Next is the issue of Captaincy. Dhoni has never been known for his attacking mindset. He is primarily a defensive Captain who lets the game drift often and hopes for a change in fortune. His handling of Jadeja in the third ODI was a prime example of lack of attacking instincts as were his field placings in certain phases of the matches played so far. Above all it is no secret that he is past his prime in all three aspects of the game – captaincy, batting and wicket keeping, his occasional brilliance notwithstanding. All experts who feel Dhoni should be batting at number four need to have their head examined. Given his lack of technique and obvious slowdown of senses with age he will invariably flop at that level. His lamenting on various issues in post match briefings too left a lot to be desired as far as motivating a team or individual players is concerned. Frankly he is not up to the task anymore. The team requires a more energetic and vibrant leader like Virat Kohli apart from a new wicket keeper who can be a hundred percent team man behind the stumps like Sanju Samson or Naman Ojha or even Robin Uthappa. Robin in particular is a hard hitting batsman of no mean calibre and will serve the team well at number 6 or 7. It is obvious that in their fixation for Dhoni the selectors have missed a trick here that is costing the team dear. It also shows lack of foresight to look at the future before it becomes too late.

There are two more areas that are contributing to the failure of the team. First is the inability of the bowlers to bowl a defensive line and length consistently once it becomes obvious that the pitch is offering no assistance. All bowlers are guilty of this lapse as in none of the matches could they put the Australian batting under any pressure. This is obvious from the fact that despite being asked to chase over three hundred runs the required run rate for Australia hardly ever crossed the seven run mark. The highest it reached was 7.4 in the third ODI. Most teams do have a strategy to choke runs if wickets are not falling but the Indian team seems to be lacking the same. This is mainly due to indiscipline in bowling department and the obvious limitations in Dhoni’s tactical approach to the game on the field. The other glaring shortcoming is the lack of power hitting by the middle order towards the end of the innings. In the first three games there were hardly any overs in which more than 15 runs were scored by the team. This makes a telling difference on the final score achieved and on good batting tracks the team will always be short of those 20-25 crucial runs in the end.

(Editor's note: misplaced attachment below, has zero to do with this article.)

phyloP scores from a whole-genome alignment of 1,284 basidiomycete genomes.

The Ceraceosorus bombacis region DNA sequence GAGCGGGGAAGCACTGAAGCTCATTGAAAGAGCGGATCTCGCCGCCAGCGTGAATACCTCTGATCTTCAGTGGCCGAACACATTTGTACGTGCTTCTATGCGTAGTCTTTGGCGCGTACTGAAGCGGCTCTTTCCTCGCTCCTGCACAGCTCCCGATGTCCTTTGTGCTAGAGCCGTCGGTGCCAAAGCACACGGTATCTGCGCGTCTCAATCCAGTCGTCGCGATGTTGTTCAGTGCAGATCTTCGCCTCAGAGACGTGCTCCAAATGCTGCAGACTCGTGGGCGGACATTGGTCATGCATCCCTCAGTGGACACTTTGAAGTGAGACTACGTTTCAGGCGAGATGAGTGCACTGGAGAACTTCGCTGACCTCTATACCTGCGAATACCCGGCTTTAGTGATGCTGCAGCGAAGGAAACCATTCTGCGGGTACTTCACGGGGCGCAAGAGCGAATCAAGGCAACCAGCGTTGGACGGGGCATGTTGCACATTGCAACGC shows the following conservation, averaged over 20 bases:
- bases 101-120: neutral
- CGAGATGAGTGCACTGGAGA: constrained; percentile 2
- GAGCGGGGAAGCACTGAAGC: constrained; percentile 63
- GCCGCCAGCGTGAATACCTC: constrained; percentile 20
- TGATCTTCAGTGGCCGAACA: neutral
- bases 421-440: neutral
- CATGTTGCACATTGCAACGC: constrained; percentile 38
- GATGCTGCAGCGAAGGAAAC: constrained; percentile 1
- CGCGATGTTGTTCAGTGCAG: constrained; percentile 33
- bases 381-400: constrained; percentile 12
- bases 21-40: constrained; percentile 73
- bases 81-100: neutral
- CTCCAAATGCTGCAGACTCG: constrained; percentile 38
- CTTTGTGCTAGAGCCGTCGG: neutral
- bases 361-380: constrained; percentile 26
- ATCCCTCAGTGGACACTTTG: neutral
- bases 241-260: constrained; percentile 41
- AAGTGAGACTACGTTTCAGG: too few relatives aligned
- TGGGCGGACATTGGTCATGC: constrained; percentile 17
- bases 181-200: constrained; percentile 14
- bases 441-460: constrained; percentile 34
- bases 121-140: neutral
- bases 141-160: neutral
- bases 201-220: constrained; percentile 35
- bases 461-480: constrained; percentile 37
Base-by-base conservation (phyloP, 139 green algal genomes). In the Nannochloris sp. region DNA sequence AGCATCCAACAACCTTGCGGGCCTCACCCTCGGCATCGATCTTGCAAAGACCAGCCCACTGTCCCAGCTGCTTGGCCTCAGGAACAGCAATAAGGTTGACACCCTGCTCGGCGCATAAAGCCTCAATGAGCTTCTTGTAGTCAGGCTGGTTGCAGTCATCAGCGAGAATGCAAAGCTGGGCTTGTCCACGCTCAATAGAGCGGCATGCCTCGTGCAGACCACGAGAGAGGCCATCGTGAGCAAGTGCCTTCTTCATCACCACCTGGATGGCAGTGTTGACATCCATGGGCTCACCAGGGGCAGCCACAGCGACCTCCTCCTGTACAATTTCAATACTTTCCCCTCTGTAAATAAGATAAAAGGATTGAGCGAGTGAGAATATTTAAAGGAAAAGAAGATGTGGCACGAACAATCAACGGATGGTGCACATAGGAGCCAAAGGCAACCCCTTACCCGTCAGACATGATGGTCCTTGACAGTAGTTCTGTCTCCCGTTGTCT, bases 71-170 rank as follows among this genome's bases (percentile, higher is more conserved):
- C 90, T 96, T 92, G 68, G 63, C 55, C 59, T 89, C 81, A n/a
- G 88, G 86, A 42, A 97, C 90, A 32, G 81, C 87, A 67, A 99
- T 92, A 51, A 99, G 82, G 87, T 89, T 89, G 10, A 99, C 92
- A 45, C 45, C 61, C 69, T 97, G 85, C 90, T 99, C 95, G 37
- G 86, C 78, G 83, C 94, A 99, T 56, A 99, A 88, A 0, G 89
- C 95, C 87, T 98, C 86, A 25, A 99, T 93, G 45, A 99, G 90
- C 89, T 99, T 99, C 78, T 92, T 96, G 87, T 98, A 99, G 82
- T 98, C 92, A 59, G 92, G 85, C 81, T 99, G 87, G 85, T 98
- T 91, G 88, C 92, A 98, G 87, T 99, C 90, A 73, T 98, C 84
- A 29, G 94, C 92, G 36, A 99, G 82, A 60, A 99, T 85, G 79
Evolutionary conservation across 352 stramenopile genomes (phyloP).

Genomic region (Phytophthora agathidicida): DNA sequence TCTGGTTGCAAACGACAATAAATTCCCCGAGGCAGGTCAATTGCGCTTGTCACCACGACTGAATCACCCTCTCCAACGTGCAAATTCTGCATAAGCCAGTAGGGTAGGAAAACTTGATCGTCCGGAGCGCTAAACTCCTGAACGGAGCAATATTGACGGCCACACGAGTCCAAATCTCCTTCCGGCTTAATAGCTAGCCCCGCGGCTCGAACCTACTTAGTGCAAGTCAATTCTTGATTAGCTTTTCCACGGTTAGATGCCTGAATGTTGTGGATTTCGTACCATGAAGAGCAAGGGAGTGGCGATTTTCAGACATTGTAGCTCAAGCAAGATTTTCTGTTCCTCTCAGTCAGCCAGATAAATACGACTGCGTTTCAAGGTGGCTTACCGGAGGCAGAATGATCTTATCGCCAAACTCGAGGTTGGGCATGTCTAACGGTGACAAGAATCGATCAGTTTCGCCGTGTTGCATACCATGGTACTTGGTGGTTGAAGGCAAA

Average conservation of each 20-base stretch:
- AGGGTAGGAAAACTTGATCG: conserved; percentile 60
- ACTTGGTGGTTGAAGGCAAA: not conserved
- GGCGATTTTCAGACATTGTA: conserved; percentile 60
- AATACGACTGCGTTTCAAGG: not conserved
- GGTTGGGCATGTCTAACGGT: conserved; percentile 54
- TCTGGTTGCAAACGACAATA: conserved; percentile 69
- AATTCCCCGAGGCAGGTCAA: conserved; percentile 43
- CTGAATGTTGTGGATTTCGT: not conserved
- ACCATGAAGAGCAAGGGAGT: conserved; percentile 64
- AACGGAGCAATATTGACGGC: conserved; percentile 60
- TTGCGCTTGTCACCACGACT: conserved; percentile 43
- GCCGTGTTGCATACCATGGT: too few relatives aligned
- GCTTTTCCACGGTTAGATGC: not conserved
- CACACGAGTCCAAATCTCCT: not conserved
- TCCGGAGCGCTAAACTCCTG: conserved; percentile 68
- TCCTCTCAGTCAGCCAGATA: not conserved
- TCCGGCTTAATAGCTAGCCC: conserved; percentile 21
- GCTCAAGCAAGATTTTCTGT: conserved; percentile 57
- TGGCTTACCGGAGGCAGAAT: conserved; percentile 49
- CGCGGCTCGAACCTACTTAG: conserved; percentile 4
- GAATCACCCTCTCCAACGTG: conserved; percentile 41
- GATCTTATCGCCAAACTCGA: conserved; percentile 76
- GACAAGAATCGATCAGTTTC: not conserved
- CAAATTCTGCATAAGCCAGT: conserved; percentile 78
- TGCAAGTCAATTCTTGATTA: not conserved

The management of cricketing affairs in India need to be more professional in their approach and thinking. They must always act on the principle of ‘Game is larger than any individual’. This means if some player does not merit selection at any given time the management must have the courage to tell him accordingly and move on. Past reputations or performances cannot guarantee a place in the team or give the desired results. Players too must understand the same and ideally should come forward to say that may be it is time to make place for someone more deserving. That may be a good way of giving back to the game that has given them so much. Chasing records like playing one’s 200th test match or scoring that elusive 100th hundred in international cricket or captaining the side for one more World Cup can only be counterproductive for the game and team’s performance. In today’s competitive and fierce playing environment, irrespective of the reputation or stature, there is no place for players to be playing the game occasionally under the pretext of reducing their work load. If the body does not allow or refuses to take the hectic work load then it is better to call it a day instead of putting reputational limitations on selectors and the team as a whole.

PS: As I finish writing this article, Shikhar Dhawan has once again produced one of his infrequent better performances in the fourth ODI by scoring a century at a strike rate of 111. Will this once again cement his place in the team for next few tournaments? Personally I am still not convinced since the typical left hander’s fluency is still missing – but then what matters is what the selectors think. Dhoni has once again faltered after promoting himself to number four in absence of injured Rahane. That famed finishing touch to an innings is nowhere in sight despite coming in at a very favourable time when the team was sitting pretty at 277 for two wickets in less than 37 overs while chasing a target of 349. Finally the absence of a confident hard hitter at number 6, 7 or 8 who could give a quick fire 20 -25 runs cost India the match that they should have won hands down after all the hard work was done by the first three batsmen. Is it any surprise then that in all the four games those elusive 20-25 runs made all the difference?

Saroj Chadha, an engineering professional, is a successful entrepreneur. Having retired from the Indian Army after having served for over 23 years, he has also been a consultant for leading Indian and Multinational electrical companies. He lives in New Delhi.